Encryption algorithms and virtual keys are used to secure data transfers. During the process of negotiating a VPN, the VPN endpoints agree on the type of encryption algorithms to use. Data is encrypted by encapsulating it in secure packets, which require a virtual key to encrypt and decrypt the data.

The public and private virtual keys required for encrypting and decrypting the data are then automatically generated. The VPN server uses the public key of the VPN client to encrypt the key and then sends it to the client. The VPN client then decrypts that message using its own private key, and vice versa.

All of this work is done in the VPN server and client themselves. What is important to know is that they must match on both sides. Mismatching encryption will cause the tunnel to not negotiate, therefore not providing a secure connection between sites. 

Encrypted connection vpn

5. The different types of VPN technologies 


SSL VPNs are becoming more popular due to their simple setup, simple manageability, and low cost. Remote access scenarios tend to use this type of VPN more frequently. The VPN router on the remote network usually connects directly to the SSL VPN server with a persistent connection. Users can then import a VPN file obtained from a network administrator into their VPN client software (e.g., OpenVPN) and run the VPN client whenever they need remote access.

The VPN gateway router on a remote network can either import VPN files or, in some cases, require only text strings for the network ID and a one-time password to connect the VPN.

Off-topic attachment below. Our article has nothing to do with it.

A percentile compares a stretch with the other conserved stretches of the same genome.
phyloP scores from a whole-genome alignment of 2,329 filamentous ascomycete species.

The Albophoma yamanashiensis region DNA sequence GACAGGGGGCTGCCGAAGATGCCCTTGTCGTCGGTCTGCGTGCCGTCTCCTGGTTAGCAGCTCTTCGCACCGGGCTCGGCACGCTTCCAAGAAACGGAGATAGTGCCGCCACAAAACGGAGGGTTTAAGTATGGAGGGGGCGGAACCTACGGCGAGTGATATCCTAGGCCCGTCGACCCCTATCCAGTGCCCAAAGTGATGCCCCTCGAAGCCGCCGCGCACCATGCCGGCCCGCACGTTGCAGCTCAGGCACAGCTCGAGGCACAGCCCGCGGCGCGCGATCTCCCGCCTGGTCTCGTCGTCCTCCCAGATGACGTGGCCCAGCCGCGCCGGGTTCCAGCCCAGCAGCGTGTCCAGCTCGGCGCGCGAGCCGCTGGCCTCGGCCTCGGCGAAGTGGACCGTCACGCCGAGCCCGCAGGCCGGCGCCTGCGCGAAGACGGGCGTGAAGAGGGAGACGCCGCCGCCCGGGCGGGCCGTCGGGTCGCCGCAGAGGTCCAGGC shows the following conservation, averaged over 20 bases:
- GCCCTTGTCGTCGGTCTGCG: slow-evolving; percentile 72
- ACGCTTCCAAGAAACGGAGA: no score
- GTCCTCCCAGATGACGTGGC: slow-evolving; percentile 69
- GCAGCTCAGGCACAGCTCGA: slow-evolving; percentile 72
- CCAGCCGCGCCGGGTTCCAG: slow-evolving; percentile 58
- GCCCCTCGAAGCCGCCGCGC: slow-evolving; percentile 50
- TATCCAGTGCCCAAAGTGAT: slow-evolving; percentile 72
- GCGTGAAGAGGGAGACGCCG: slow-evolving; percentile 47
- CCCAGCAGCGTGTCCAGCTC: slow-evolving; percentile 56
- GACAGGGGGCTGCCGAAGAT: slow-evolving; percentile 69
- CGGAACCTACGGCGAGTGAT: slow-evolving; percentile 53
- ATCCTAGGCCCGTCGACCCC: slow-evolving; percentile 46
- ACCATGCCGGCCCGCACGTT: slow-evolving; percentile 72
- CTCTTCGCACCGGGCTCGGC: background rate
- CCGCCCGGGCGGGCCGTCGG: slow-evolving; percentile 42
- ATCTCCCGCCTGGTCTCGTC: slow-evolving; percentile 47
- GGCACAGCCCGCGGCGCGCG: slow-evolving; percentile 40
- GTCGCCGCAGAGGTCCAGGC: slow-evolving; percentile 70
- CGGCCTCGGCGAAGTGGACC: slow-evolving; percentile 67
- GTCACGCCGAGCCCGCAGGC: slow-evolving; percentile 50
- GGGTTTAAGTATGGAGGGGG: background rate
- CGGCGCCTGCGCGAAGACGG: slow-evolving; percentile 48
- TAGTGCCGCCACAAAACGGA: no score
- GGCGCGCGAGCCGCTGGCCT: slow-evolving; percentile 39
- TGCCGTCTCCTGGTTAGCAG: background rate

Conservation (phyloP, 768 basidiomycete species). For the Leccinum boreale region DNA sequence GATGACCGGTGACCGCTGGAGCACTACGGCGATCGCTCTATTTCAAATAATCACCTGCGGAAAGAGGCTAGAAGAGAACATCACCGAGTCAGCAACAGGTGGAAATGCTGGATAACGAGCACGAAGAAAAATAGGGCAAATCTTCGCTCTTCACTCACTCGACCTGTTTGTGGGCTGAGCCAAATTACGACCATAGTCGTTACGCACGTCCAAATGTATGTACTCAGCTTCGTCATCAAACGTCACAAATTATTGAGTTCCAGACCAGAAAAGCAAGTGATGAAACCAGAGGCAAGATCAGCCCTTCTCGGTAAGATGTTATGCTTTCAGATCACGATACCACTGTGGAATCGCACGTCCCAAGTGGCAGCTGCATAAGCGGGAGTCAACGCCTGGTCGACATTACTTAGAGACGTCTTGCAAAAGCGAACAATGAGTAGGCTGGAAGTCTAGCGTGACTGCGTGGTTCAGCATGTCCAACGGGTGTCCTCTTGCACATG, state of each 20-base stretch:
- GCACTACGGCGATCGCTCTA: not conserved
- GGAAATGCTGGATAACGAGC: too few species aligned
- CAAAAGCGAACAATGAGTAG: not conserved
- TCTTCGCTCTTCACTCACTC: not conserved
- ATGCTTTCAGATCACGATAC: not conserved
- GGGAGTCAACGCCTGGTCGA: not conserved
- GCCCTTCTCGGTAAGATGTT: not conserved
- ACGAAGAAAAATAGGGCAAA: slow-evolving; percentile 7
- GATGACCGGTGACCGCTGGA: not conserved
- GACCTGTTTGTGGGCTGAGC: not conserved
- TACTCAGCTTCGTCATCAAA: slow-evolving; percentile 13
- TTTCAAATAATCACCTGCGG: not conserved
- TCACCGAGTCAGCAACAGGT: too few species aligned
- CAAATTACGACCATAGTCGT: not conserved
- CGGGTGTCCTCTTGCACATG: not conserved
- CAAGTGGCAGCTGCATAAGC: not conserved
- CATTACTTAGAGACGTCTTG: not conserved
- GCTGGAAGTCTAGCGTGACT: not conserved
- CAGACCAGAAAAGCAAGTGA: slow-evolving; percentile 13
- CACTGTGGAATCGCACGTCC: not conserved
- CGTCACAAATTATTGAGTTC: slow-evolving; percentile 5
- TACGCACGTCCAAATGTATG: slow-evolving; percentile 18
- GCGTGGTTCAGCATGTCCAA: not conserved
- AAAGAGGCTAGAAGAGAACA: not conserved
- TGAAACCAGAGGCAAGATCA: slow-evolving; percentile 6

There is an option to self-host SSL servers or can use a third-party SSL VPN cloud service such as WeConnect. 


IPsec VPNs can have a larger network overhead and may be more difficult to set, requiring expert knowledge and support. Though, the advantage of IPSec VPNs is that each component of the configuration can be customised. From authorisation, pre-shared secrets, or certificates, to the type of algorithm used for the authorisation and encryption processes, all the way down to which IP address ranges are authorised to communicate with one another. In addition to VPN device setup, certificate management is another important component of running IPsec VPNs.

choosing the right vpn technology


Virtual Private Networks help make life easier as they offer privacy, especially when using open and insecure networks, such as the Internet. They provide convenient access and protection to remote locations with secure authorisation and encryption, whether an SSL VPN or IPsec VPN are used. VPNs enable site-to-site and multi-site communication, reducing the requirement for engineers to be on site and for systems to operate autonomously, safely and securely. 

See also

Nuri Shakeer

International sales